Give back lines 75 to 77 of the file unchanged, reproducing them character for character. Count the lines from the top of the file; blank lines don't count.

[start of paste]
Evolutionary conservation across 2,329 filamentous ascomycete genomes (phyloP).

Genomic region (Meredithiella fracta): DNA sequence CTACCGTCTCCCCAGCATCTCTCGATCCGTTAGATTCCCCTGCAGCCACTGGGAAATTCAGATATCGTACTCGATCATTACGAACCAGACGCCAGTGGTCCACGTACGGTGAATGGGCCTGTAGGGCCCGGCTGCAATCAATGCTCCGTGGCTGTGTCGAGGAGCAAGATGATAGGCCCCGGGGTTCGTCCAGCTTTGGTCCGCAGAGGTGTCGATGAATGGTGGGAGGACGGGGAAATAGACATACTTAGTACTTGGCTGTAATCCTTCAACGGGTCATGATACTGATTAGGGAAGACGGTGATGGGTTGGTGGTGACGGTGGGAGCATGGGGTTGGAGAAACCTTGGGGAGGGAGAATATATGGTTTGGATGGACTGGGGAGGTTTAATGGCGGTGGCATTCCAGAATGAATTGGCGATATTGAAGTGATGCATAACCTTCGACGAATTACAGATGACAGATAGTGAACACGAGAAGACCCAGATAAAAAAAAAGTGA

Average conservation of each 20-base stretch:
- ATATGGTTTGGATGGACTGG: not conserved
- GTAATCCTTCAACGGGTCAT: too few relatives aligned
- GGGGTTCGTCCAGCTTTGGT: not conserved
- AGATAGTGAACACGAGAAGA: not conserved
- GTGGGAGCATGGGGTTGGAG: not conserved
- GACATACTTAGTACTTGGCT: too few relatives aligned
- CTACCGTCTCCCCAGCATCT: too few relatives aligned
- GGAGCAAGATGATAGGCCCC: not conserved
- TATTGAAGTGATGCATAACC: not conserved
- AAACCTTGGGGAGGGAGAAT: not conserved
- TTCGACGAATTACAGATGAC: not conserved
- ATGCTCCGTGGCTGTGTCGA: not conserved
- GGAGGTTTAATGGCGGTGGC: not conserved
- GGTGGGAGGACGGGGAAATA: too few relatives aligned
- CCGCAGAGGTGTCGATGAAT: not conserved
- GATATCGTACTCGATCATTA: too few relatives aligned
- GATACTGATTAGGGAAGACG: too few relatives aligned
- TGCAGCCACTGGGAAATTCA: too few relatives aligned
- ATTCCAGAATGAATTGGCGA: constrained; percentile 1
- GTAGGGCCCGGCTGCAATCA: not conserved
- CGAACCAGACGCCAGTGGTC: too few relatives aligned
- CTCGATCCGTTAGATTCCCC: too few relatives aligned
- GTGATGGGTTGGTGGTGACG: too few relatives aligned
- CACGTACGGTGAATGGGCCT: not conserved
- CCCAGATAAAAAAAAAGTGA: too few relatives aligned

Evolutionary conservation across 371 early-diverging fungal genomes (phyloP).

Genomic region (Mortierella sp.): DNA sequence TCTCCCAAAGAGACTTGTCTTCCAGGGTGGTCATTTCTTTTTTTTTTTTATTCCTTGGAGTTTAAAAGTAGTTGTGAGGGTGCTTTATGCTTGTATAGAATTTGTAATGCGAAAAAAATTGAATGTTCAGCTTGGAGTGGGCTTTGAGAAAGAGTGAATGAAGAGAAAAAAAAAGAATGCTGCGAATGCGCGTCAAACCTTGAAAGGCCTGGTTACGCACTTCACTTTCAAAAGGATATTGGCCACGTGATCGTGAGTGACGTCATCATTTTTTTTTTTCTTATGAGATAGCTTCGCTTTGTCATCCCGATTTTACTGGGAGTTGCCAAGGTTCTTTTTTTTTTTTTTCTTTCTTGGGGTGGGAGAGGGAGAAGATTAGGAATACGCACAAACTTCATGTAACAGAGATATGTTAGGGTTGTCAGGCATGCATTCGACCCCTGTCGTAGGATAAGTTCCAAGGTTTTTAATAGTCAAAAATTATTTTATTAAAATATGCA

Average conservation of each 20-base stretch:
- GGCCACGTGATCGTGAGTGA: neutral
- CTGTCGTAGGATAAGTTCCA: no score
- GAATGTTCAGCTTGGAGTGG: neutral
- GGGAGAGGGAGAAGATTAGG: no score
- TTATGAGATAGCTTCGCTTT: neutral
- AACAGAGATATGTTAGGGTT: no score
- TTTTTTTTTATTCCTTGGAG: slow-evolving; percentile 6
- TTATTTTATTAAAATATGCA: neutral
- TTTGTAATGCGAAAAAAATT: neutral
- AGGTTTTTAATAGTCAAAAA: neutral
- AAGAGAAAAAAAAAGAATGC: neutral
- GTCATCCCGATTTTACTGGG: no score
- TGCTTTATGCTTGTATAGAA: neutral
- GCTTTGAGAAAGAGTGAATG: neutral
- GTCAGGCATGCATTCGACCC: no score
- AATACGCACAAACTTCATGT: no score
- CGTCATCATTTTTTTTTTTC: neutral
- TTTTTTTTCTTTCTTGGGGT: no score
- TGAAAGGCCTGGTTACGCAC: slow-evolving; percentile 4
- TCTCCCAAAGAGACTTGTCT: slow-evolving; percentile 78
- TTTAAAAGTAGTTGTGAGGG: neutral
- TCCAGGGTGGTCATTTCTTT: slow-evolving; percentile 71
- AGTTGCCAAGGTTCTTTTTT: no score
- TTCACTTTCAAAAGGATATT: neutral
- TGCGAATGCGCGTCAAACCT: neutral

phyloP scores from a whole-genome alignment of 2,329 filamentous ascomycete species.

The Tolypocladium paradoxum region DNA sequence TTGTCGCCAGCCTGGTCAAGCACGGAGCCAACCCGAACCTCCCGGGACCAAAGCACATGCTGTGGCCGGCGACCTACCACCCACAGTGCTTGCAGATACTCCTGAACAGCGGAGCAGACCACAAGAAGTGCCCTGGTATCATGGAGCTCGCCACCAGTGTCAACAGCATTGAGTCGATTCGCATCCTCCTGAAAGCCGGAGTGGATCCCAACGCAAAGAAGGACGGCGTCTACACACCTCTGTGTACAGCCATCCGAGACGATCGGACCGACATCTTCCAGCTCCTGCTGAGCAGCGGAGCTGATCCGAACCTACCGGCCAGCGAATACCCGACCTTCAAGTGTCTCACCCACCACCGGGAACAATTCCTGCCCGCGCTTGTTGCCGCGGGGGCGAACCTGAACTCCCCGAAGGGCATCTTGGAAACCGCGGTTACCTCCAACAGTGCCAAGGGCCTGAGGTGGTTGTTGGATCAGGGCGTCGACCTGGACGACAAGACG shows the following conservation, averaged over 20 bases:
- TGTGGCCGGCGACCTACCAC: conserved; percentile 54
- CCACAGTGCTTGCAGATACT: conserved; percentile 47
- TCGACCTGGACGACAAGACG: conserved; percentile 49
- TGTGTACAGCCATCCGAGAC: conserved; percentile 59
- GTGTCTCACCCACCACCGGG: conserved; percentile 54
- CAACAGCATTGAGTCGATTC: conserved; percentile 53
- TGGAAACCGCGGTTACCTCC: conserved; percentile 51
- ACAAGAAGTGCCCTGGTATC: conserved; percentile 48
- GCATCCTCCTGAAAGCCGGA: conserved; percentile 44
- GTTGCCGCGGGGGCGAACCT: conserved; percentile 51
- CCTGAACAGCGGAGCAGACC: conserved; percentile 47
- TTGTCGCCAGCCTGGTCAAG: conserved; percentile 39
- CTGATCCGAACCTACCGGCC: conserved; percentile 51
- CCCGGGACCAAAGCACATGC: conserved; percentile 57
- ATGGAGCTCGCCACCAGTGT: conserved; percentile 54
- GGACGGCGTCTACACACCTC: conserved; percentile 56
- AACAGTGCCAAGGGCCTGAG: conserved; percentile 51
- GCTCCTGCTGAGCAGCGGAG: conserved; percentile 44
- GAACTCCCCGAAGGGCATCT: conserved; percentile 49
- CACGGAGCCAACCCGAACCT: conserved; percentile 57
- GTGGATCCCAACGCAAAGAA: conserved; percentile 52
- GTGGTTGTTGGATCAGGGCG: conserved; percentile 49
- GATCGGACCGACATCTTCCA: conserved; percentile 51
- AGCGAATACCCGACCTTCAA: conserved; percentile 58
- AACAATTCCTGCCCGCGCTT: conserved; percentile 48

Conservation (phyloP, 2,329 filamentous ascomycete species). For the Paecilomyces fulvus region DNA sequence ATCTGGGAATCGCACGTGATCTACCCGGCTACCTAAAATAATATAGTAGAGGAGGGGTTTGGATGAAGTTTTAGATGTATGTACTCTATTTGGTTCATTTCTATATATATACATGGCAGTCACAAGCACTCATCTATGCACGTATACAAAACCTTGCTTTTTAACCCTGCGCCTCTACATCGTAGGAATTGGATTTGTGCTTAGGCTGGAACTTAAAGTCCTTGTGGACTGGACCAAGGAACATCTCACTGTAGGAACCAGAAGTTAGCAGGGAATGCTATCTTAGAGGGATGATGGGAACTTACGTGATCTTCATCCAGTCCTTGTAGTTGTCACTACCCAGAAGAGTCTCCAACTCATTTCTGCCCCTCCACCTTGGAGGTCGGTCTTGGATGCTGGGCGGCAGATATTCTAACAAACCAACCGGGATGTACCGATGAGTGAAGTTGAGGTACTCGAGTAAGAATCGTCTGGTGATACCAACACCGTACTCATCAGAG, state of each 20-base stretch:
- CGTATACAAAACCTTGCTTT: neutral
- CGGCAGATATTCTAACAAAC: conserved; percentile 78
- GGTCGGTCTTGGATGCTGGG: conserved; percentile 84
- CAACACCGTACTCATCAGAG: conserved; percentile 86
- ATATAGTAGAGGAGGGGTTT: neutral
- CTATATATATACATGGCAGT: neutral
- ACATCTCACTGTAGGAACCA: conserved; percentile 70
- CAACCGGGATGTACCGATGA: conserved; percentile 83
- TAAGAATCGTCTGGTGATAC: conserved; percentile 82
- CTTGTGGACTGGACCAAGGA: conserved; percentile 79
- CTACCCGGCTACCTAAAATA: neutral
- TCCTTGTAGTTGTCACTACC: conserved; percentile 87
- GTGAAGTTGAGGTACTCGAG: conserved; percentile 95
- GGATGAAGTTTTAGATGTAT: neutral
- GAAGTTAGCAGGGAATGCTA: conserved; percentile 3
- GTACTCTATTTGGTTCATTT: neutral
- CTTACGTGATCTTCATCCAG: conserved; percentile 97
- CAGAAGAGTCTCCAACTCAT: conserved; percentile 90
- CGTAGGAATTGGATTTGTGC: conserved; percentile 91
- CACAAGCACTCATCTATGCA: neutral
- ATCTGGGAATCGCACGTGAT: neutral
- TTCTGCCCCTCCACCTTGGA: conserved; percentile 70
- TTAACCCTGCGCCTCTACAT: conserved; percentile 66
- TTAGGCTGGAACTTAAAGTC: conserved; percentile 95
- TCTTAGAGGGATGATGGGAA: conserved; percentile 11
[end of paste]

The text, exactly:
- AACAGTGCCAAGGGCCTGAG: conserved; percentile 51
- GCTCCTGCTGAGCAGCGGAG: conserved; percentile 44
- GAACTCCCCGAAGGGCATCT: conserved; percentile 49